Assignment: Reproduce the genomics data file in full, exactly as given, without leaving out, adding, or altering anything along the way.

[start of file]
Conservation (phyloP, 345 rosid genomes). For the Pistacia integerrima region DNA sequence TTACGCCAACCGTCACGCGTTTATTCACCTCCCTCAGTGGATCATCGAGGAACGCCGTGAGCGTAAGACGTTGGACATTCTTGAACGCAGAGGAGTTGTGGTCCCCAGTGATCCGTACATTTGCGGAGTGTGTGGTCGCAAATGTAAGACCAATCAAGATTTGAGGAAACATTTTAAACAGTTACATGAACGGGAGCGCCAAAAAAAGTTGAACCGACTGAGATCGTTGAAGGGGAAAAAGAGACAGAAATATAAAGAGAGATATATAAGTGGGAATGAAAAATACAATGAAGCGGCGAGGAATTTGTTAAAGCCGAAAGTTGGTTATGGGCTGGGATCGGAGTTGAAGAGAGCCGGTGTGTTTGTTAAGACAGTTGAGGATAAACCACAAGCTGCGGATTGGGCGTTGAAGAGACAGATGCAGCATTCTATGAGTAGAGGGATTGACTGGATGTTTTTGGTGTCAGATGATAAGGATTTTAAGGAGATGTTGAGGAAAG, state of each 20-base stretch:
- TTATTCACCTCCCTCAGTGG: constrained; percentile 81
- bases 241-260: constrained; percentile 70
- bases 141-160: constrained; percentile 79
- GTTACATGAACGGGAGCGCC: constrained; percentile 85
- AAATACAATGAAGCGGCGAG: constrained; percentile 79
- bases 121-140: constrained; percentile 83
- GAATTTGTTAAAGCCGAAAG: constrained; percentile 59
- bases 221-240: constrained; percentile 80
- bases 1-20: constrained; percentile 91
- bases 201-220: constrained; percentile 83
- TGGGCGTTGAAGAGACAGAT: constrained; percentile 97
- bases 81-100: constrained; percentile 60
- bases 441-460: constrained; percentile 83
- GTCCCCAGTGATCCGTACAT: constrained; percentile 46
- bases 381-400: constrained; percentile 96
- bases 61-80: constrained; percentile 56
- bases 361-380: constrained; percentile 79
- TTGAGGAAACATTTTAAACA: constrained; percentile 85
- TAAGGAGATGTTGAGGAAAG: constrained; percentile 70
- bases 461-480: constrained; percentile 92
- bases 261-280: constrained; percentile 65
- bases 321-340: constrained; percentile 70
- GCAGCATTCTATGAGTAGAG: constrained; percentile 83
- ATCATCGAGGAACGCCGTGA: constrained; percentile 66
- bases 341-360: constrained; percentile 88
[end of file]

Conservation (phyloP, 345 rosid genomes). For the Pistacia integerrima region DNA sequence TTACGCCAACCGTCACGCGTTTATTCACCTCCCTCAGTGGATCATCGAGGAACGCCGTGAGCGTAAGACGTTGGACATTCTTGAACGCAGAGGAGTTGTGGTCCCCAGTGATCCGTACATTTGCGGAGTGTGTGGTCGCAAATGTAAGACCAATCAAGATTTGAGGAAACATTTTAAACAGTTACATGAACGGGAGCGCCAAAAAAAGTTGAACCGACTGAGATCGTTGAAGGGGAAAAAGAGACAGAAATATAAAGAGAGATATATAAGTGGGAATGAAAAATACAATGAAGCGGCGAGGAATTTGTTAAAGCCGAAAGTTGGTTATGGGCTGGGATCGGAGTTGAAGAGAGCCGGTGTGTTTGTTAAGACAGTTGAGGATAAACCACAAGCTGCGGATTGGGCGTTGAAGAGACAGATGCAGCATTCTATGAGTAGAGGGATTGACTGGATGTTTTTGGTGTCAGATGATAAGGATTTTAAGGAGATGTTGAGGAAAG, state of each 20-base stretch:
- TTATTCACCTCCCTCAGTGG: constrained; percentile 81
- bases 241-260: constrained; percentile 70
- bases 141-160: constrained; percentile 79
- GTTACATGAACGGGAGCGCC: constrained; percentile 85
- AAATACAATGAAGCGGCGAG: constrained; percentile 79
- bases 121-140: constrained; percentile 83
- GAATTTGTTAAAGCCGAAAG: constrained; percentile 59
- bases 221-240: constrained; percentile 80
- bases 1-20: constrained; percentile 91
- bases 201-220: constrained; percentile 83
- TGGGCGTTGAAGAGACAGAT: constrained; percentile 97
- bases 81-100: constrained; percentile 60
- bases 441-460: constrained; percentile 83
- GTCCCCAGTGATCCGTACAT: constrained; percentile 46
- bases 381-400: constrained; percentile 96
- bases 61-80: constrained; percentile 56
- bases 361-380: constrained; percentile 79
- TTGAGGAAACATTTTAAACA: constrained; percentile 85
- TAAGGAGATGTTGAGGAAAG: constrained; percentile 70
- bases 461-480: constrained; percentile 92
- bases 261-280: constrained; percentile 65
- bases 321-340: constrained; percentile 70
- GCAGCATTCTATGAGTAGAG: constrained; percentile 83
- ATCATCGAGGAACGCCGTGA: constrained; percentile 66
- bases 341-360: constrained; percentile 88